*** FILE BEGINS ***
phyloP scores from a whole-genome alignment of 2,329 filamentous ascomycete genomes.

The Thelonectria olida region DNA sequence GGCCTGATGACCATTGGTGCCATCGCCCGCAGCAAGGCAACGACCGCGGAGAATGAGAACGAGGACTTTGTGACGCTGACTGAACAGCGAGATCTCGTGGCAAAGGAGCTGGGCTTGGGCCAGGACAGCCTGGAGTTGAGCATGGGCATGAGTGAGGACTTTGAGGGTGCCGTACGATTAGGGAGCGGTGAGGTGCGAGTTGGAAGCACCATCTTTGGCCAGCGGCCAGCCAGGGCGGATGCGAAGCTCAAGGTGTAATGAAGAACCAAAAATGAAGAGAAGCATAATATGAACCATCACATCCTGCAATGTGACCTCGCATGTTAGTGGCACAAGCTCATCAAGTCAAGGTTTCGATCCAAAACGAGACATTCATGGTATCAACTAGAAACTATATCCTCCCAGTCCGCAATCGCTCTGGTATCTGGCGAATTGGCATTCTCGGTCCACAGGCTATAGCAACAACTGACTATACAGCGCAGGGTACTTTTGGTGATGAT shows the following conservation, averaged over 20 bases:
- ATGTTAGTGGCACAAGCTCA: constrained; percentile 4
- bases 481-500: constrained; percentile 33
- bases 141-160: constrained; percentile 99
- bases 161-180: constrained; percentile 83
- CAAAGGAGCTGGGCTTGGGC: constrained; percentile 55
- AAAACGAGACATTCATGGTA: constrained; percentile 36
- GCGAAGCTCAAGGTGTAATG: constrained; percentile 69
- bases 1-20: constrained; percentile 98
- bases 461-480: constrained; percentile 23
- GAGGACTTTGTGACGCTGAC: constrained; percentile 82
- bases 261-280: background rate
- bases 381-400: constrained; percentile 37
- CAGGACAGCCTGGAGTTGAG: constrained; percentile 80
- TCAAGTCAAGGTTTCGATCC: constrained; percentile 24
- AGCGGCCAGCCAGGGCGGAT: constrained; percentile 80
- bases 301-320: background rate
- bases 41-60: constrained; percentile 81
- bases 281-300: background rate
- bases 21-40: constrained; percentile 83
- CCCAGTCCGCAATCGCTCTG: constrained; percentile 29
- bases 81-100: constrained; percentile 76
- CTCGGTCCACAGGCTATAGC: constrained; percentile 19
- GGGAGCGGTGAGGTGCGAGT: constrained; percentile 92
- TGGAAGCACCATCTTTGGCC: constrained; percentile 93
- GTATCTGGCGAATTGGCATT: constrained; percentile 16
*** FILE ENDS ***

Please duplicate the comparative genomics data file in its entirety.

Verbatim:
phyloP scores from a whole-genome alignment of 2,329 filamentous ascomycete genomes.

The Thelonectria olida region DNA sequence GGCCTGATGACCATTGGTGCCATCGCCCGCAGCAAGGCAACGACCGCGGAGAATGAGAACGAGGACTTTGTGACGCTGACTGAACAGCGAGATCTCGTGGCAAAGGAGCTGGGCTTGGGCCAGGACAGCCTGGAGTTGAGCATGGGCATGAGTGAGGACTTTGAGGGTGCCGTACGATTAGGGAGCGGTGAGGTGCGAGTTGGAAGCACCATCTTTGGCCAGCGGCCAGCCAGGGCGGATGCGAAGCTCAAGGTGTAATGAAGAACCAAAAATGAAGAGAAGCATAATATGAACCATCACATCCTGCAATGTGACCTCGCATGTTAGTGGCACAAGCTCATCAAGTCAAGGTTTCGATCCAAAACGAGACATTCATGGTATCAACTAGAAACTATATCCTCCCAGTCCGCAATCGCTCTGGTATCTGGCGAATTGGCATTCTCGGTCCACAGGCTATAGCAACAACTGACTATACAGCGCAGGGTACTTTTGGTGATGAT shows the following conservation, averaged over 20 bases:
- ATGTTAGTGGCACAAGCTCA: constrained; percentile 4
- bases 481-500: constrained; percentile 33
- bases 141-160: constrained; percentile 99
- bases 161-180: constrained; percentile 83
- CAAAGGAGCTGGGCTTGGGC: constrained; percentile 55
- AAAACGAGACATTCATGGTA: constrained; percentile 36
- GCGAAGCTCAAGGTGTAATG: constrained; percentile 69
- bases 1-20: constrained; percentile 98
- bases 461-480: constrained; percentile 23
- GAGGACTTTGTGACGCTGAC: constrained; percentile 82
- bases 261-280: background rate
- bases 381-400: constrained; percentile 37
- CAGGACAGCCTGGAGTTGAG: constrained; percentile 80
- TCAAGTCAAGGTTTCGATCC: constrained; percentile 24
- AGCGGCCAGCCAGGGCGGAT: constrained; percentile 80
- bases 301-320: background rate
- bases 41-60: constrained; percentile 81
- bases 281-300: background rate
- bases 21-40: constrained; percentile 83
- CCCAGTCCGCAATCGCTCTG: constrained; percentile 29
- bases 81-100: constrained; percentile 76
- CTCGGTCCACAGGCTATAGC: constrained; percentile 19
- GGGAGCGGTGAGGTGCGAGT: constrained; percentile 92
- TGGAAGCACCATCTTTGGCC: constrained; percentile 93
- GTATCTGGCGAATTGGCATT: constrained; percentile 16